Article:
On May 3rd the ImageMagick security team posted on their blog a possible remote code execution vulnerability involving specially crafted images. For those that haven’t seen the news yet, ImageMagick is a widely used open source program for converting and managing images. You might use it, for example, if you were a website that lets users upload their own profile picture. Those users could upload a specially crafted image that would be executed by the ImageMagick application and potentially cause a remote code execution on the host.
Shortly after ImageMagick posted on their blog, the vulnerability was discussed in various online mailing lists and forums.
From the oss-security mailing list:
ImageMagick allows to process files with external libraries. This
feature is called ‘delegate’. It is implemented as a system() with
command string (‘command’) from the config file delegates.xml with
actual value for different params (input/output filenames etc). Due to
insufficient %M param filtering it is possible to conduct shell command
injection. One of the default delegate’s command is used to handle https
“wget” -q -O “%o” “https:%M”
where %M is the actual link from the input. It is possible to pass the
value like `https://example.com”|ls “-la` and execute unexpected ‘ls
-la’. (wget or curl should be installed)
$ convert 'https://example.com"|ls "-la' out.png
drwxr-xr-x 6 user group 204 Apr 29 23:08 .
drwxr-xr-x+ 232 user group 7888 Apr 30 10:37 ..
What this means is that you could potentially upload a malicious file to a website that, when ImageMagick processes that file, would execute the malicious code within. The example above shows how the process of converting a file would execute an unexpected
A CVE was issued to track this vulnerability (CVE-2016–3714), and even a branded website with a catchy title has popped up to raise awareness of this very critical vulnerability.
Having been in the Technical Operations world for over 15 years, I’ve seen this story played out countless times. This underscores yet again that prevention is a myth, and that given the modern day dependence on countless open source libraries, massive vulnerabilities can be lurking in all kinds of software we depend on.
One of the reasons I was most excited to join Threat Stack nearly two years ago was because I knew that it is impossible to prevent attacks on your systems with 100% certainty, and the best way to protect yourself is by continuous monitoring for system anomalies. At Threat Stack, whenever PoCs for vulnerable software are released into the wild, we like to exploit them on systems running our agent in order to see a full scope of a simulated attack. Most importantly, because we are able to capture system events from the kernel directly, we can see every process, and every network connection as the result from this simulated attack.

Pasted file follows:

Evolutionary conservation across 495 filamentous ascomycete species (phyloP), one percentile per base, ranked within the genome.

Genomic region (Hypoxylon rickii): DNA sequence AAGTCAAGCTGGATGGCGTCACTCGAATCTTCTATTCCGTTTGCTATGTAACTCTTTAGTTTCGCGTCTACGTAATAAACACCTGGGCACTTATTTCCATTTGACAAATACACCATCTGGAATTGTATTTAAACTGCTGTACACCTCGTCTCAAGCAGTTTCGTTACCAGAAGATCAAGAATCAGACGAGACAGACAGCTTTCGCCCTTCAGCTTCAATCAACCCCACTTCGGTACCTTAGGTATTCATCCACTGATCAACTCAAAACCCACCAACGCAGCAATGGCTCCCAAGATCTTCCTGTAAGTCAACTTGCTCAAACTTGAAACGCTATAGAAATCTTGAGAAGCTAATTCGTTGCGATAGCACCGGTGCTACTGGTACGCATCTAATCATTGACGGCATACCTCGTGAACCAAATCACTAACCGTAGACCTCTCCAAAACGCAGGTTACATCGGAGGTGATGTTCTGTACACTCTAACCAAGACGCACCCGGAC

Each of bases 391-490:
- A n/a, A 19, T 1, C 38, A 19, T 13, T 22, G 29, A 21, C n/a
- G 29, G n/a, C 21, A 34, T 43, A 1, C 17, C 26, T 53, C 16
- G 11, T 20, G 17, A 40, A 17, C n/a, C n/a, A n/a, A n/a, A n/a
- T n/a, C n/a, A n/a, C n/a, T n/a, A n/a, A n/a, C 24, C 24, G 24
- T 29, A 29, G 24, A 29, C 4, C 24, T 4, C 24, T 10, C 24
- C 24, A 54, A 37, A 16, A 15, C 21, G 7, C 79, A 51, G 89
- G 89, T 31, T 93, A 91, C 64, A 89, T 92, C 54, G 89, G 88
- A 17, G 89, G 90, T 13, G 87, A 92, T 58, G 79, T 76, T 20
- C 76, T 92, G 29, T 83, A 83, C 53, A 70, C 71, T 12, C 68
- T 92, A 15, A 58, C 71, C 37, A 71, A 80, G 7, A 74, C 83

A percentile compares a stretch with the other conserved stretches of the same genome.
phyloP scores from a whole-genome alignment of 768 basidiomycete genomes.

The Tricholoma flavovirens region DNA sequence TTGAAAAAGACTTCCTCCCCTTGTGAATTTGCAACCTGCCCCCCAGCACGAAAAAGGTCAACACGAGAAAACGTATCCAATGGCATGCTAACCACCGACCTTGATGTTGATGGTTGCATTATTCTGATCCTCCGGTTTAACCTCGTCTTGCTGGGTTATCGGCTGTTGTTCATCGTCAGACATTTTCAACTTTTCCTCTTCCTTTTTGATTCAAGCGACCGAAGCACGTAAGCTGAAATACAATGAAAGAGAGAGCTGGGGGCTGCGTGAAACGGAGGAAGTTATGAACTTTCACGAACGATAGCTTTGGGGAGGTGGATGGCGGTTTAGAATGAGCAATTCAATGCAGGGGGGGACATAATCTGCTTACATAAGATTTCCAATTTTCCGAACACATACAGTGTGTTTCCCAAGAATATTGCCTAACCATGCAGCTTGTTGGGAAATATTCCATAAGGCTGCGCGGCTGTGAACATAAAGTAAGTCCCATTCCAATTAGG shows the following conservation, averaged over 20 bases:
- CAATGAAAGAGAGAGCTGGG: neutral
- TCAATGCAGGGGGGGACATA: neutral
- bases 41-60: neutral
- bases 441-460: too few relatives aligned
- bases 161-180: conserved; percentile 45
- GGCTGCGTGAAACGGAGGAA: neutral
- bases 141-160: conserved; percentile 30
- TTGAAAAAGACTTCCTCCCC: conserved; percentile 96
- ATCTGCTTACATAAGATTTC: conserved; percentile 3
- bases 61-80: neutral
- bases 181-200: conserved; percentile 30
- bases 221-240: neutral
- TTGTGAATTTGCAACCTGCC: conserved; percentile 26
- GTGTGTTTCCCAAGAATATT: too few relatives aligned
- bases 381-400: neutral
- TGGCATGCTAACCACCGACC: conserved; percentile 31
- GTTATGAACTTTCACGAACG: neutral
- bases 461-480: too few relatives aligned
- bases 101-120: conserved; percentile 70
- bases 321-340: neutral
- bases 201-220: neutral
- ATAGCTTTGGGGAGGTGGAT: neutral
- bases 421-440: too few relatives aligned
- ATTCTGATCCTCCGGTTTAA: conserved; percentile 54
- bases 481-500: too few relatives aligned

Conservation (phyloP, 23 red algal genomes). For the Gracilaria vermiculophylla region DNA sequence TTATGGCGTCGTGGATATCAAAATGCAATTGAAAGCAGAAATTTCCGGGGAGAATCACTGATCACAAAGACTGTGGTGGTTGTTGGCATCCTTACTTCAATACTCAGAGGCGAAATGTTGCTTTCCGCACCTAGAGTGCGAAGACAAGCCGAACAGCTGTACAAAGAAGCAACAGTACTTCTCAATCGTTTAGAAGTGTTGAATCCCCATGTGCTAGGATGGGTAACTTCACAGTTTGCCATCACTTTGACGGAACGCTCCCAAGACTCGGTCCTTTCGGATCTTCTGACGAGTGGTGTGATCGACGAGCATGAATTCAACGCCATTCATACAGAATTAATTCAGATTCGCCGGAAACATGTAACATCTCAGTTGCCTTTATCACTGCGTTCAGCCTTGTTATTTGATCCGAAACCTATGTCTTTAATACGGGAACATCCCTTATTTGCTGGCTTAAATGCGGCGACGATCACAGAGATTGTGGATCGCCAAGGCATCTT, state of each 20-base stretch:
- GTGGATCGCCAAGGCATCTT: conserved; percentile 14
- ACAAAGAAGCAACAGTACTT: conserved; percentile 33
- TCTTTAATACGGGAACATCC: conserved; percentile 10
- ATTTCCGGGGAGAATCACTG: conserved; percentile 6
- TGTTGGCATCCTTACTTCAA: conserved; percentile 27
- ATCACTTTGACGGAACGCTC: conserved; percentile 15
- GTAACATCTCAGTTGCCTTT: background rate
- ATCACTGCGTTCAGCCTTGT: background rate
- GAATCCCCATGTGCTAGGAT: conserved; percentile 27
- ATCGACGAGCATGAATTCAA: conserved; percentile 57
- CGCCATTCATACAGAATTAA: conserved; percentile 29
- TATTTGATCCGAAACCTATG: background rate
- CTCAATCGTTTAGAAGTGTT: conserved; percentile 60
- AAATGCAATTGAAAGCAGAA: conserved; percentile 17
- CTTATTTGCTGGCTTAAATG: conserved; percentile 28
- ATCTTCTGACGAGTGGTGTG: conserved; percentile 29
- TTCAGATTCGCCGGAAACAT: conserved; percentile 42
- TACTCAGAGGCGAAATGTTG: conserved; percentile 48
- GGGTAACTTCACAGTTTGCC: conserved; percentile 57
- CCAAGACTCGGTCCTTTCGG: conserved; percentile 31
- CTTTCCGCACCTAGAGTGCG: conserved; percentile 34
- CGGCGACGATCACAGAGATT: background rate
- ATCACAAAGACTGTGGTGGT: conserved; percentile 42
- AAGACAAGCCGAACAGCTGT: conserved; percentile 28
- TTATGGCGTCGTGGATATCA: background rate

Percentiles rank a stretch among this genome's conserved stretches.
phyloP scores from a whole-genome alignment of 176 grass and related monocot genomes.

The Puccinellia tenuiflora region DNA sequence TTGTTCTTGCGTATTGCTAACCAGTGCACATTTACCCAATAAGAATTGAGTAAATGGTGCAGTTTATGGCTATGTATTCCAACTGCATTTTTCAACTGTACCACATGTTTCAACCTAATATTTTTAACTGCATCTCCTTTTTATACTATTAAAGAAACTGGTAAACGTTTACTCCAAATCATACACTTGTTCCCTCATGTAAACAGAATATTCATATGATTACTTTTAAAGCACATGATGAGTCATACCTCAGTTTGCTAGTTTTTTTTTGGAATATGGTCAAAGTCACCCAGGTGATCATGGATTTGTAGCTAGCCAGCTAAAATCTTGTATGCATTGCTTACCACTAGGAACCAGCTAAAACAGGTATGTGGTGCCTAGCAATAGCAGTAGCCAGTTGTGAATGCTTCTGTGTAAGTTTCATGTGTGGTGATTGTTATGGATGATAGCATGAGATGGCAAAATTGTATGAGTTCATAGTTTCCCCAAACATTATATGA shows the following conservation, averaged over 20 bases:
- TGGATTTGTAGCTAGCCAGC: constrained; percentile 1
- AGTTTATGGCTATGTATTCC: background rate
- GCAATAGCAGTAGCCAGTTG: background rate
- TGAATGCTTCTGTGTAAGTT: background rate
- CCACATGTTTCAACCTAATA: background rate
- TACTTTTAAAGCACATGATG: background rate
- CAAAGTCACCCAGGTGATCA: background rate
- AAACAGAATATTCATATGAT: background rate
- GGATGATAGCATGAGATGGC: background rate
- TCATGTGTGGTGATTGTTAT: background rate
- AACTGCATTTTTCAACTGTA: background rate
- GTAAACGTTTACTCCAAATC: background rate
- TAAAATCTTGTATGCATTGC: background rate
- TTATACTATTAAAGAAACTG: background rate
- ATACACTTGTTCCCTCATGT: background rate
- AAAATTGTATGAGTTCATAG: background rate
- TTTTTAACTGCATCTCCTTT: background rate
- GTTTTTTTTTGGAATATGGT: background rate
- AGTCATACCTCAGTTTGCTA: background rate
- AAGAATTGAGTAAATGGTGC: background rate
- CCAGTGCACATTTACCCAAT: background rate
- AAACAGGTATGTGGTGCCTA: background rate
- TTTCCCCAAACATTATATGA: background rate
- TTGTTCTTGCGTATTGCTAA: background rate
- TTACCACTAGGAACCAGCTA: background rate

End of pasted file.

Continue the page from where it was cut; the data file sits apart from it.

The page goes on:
So, to see what actually happened when this vulnerability was exploited, I spun up an instance, installed the Threat Stack agent, and created an
.mvg file with the following payload:
viewbox 0 0 1 1 image over 0,0 0,0 'https://google.com" && cat /etc/passwd && echo "1'
You can find the additional examples of PoCs at the ImageTragick GIthub.
As we learned in the oss-security mailing list, due to the insufficient parameter filtering, everything after the URL is going to get executed on the host. Converting this file with a
convert <file>.mvg output.png will cause the
/etc/passwd file to get displayed to the terminal. It shouldn’t take long for you to see how easily it would be for an attacker to download malware payloads, execute a rootkit on your host, and take over your system.
Of course, when we ran an image conversion on a host with the Threat Stack agent, we saw alerts already begin to fire.
Right away we were seeing file transfer activity alerts for the user process that converted the file. This should raise a red flag because there is probably no legitimate reason why converting an image would require your application to execute the curl(1) command.
Let’s dive into this process and see if we can learn more about the context of the alert. In the event detail page, I can see the process tree for this process that fired. You can see how the ImageMagick convert command executed 2 child processes: one is the connection to google.com and the other where we access
Further diving into the event detail, I’m able to see the full TTY timeline for this process (as this test was executed inside an interactive session on a host).
Finally, diving into the file transfer that occured from the original file conversion, I can see a list of IP addresses that this host connected to. If this system connects to a known bad IP address, the Threat Stack Threat Intelligence feature will issue an additional alert on top of the previous alerts to let you know that something is amiss.
As an operations engineer, I no longer lose sleep at night over the unknown unknowns of potentially vulnerable software that is running on my stack. I know that with Threat Stack, I can easily see anomalies in my stack and use my tools (Slack, PagerDuty, etc.) to let me and my team know about it the minute it happens. The visibility that our agent provides in this example is yet another reason that I love running Threat Stack to protect the Threat Stack Platform.